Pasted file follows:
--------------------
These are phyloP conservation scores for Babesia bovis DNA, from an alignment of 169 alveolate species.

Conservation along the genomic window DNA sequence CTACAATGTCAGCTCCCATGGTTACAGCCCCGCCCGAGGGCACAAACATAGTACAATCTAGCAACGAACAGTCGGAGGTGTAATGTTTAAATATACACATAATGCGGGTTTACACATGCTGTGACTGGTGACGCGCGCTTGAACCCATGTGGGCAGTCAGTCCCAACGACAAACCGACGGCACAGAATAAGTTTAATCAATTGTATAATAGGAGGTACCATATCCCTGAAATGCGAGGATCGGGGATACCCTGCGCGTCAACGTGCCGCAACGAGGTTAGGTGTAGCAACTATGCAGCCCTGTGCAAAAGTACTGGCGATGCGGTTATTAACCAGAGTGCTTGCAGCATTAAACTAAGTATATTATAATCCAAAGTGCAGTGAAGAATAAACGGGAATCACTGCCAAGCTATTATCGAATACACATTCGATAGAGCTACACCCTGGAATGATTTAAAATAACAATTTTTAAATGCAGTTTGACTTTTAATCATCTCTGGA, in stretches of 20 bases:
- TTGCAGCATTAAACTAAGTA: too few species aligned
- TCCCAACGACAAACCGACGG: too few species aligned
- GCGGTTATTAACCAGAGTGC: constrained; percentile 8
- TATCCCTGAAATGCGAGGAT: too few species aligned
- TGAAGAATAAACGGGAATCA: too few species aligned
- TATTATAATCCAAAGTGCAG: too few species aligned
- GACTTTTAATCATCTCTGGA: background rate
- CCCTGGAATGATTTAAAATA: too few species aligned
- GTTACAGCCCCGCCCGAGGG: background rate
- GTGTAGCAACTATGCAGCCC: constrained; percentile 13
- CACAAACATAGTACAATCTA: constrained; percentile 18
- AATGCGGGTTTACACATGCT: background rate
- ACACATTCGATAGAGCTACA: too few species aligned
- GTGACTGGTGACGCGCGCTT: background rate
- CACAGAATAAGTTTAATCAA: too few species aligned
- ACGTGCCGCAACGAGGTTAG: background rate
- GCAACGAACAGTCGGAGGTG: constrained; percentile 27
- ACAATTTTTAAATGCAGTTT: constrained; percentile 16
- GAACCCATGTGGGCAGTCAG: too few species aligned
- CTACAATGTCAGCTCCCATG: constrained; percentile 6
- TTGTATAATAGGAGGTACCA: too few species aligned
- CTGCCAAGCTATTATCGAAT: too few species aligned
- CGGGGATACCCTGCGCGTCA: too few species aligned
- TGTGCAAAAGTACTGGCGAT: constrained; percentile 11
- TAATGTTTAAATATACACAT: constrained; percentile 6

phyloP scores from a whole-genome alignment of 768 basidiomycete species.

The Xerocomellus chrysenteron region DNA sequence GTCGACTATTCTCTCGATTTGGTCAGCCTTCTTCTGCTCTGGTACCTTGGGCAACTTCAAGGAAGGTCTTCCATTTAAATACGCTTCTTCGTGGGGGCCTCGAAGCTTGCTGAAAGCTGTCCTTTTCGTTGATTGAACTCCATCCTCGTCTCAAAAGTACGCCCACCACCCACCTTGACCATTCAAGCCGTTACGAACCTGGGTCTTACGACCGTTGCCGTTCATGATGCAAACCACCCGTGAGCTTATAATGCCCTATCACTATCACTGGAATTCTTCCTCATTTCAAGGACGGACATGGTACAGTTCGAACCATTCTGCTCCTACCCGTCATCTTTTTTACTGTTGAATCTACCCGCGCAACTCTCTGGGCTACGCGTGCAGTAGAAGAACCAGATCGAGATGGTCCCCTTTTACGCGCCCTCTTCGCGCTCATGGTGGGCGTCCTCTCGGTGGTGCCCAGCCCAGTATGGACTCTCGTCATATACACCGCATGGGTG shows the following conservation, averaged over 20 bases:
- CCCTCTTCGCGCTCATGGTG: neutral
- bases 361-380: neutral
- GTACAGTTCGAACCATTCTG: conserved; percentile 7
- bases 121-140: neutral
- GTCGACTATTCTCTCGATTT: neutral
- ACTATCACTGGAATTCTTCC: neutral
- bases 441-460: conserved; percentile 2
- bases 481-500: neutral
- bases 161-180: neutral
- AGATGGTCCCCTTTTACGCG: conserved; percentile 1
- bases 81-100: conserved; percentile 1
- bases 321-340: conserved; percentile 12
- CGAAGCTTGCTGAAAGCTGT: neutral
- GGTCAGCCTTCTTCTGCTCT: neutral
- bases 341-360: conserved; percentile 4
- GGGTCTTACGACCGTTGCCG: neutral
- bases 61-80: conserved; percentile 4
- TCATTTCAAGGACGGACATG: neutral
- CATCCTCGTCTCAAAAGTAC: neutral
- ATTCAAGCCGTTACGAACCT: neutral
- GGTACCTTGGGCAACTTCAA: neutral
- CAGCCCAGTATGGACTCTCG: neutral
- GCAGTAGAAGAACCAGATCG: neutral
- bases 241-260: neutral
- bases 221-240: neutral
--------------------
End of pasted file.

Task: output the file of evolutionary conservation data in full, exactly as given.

These are phyloP conservation scores for Babesia bovis DNA, from an alignment of 169 alveolate species.

Conservation along the genomic window DNA sequence CTACAATGTCAGCTCCCATGGTTACAGCCCCGCCCGAGGGCACAAACATAGTACAATCTAGCAACGAACAGTCGGAGGTGTAATGTTTAAATATACACATAATGCGGGTTTACACATGCTGTGACTGGTGACGCGCGCTTGAACCCATGTGGGCAGTCAGTCCCAACGACAAACCGACGGCACAGAATAAGTTTAATCAATTGTATAATAGGAGGTACCATATCCCTGAAATGCGAGGATCGGGGATACCCTGCGCGTCAACGTGCCGCAACGAGGTTAGGTGTAGCAACTATGCAGCCCTGTGCAAAAGTACTGGCGATGCGGTTATTAACCAGAGTGCTTGCAGCATTAAACTAAGTATATTATAATCCAAAGTGCAGTGAAGAATAAACGGGAATCACTGCCAAGCTATTATCGAATACACATTCGATAGAGCTACACCCTGGAATGATTTAAAATAACAATTTTTAAATGCAGTTTGACTTTTAATCATCTCTGGA, in stretches of 20 bases:
- TTGCAGCATTAAACTAAGTA: too few species aligned
- TCCCAACGACAAACCGACGG: too few species aligned
- GCGGTTATTAACCAGAGTGC: constrained; percentile 8
- TATCCCTGAAATGCGAGGAT: too few species aligned
- TGAAGAATAAACGGGAATCA: too few species aligned
- TATTATAATCCAAAGTGCAG: too few species aligned
- GACTTTTAATCATCTCTGGA: background rate
- CCCTGGAATGATTTAAAATA: too few species aligned
- GTTACAGCCCCGCCCGAGGG: background rate
- GTGTAGCAACTATGCAGCCC: constrained; percentile 13
- CACAAACATAGTACAATCTA: constrained; percentile 18
- AATGCGGGTTTACACATGCT: background rate
- ACACATTCGATAGAGCTACA: too few species aligned
- GTGACTGGTGACGCGCGCTT: background rate
- CACAGAATAAGTTTAATCAA: too few species aligned
- ACGTGCCGCAACGAGGTTAG: background rate
- GCAACGAACAGTCGGAGGTG: constrained; percentile 27
- ACAATTTTTAAATGCAGTTT: constrained; percentile 16
- GAACCCATGTGGGCAGTCAG: too few species aligned
- CTACAATGTCAGCTCCCATG: constrained; percentile 6
- TTGTATAATAGGAGGTACCA: too few species aligned
- CTGCCAAGCTATTATCGAAT: too few species aligned
- CGGGGATACCCTGCGCGTCA: too few species aligned
- TGTGCAAAAGTACTGGCGAT: constrained; percentile 11
- TAATGTTTAAATATACACAT: constrained; percentile 6

phyloP scores from a whole-genome alignment of 768 basidiomycete species.

The Xerocomellus chrysenteron region DNA sequence GTCGACTATTCTCTCGATTTGGTCAGCCTTCTTCTGCTCTGGTACCTTGGGCAACTTCAAGGAAGGTCTTCCATTTAAATACGCTTCTTCGTGGGGGCCTCGAAGCTTGCTGAAAGCTGTCCTTTTCGTTGATTGAACTCCATCCTCGTCTCAAAAGTACGCCCACCACCCACCTTGACCATTCAAGCCGTTACGAACCTGGGTCTTACGACCGTTGCCGTTCATGATGCAAACCACCCGTGAGCTTATAATGCCCTATCACTATCACTGGAATTCTTCCTCATTTCAAGGACGGACATGGTACAGTTCGAACCATTCTGCTCCTACCCGTCATCTTTTTTACTGTTGAATCTACCCGCGCAACTCTCTGGGCTACGCGTGCAGTAGAAGAACCAGATCGAGATGGTCCCCTTTTACGCGCCCTCTTCGCGCTCATGGTGGGCGTCCTCTCGGTGGTGCCCAGCCCAGTATGGACTCTCGTCATATACACCGCATGGGTG shows the following conservation, averaged over 20 bases:
- CCCTCTTCGCGCTCATGGTG: neutral
- bases 361-380: neutral
- GTACAGTTCGAACCATTCTG: conserved; percentile 7
- bases 121-140: neutral
- GTCGACTATTCTCTCGATTT: neutral
- ACTATCACTGGAATTCTTCC: neutral
- bases 441-460: conserved; percentile 2
- bases 481-500: neutral
- bases 161-180: neutral
- AGATGGTCCCCTTTTACGCG: conserved; percentile 1
- bases 81-100: conserved; percentile 1
- bases 321-340: conserved; percentile 12
- CGAAGCTTGCTGAAAGCTGT: neutral
- GGTCAGCCTTCTTCTGCTCT: neutral
- bases 341-360: conserved; percentile 4
- GGGTCTTACGACCGTTGCCG: neutral
- bases 61-80: conserved; percentile 4
- TCATTTCAAGGACGGACATG: neutral
- CATCCTCGTCTCAAAAGTAC: neutral
- ATTCAAGCCGTTACGAACCT: neutral
- GGTACCTTGGGCAACTTCAA: neutral
- CAGCCCAGTATGGACTCTCG: neutral
- GCAGTAGAAGAACCAGATCG: neutral
- bases 241-260: neutral
- bases 221-240: neutral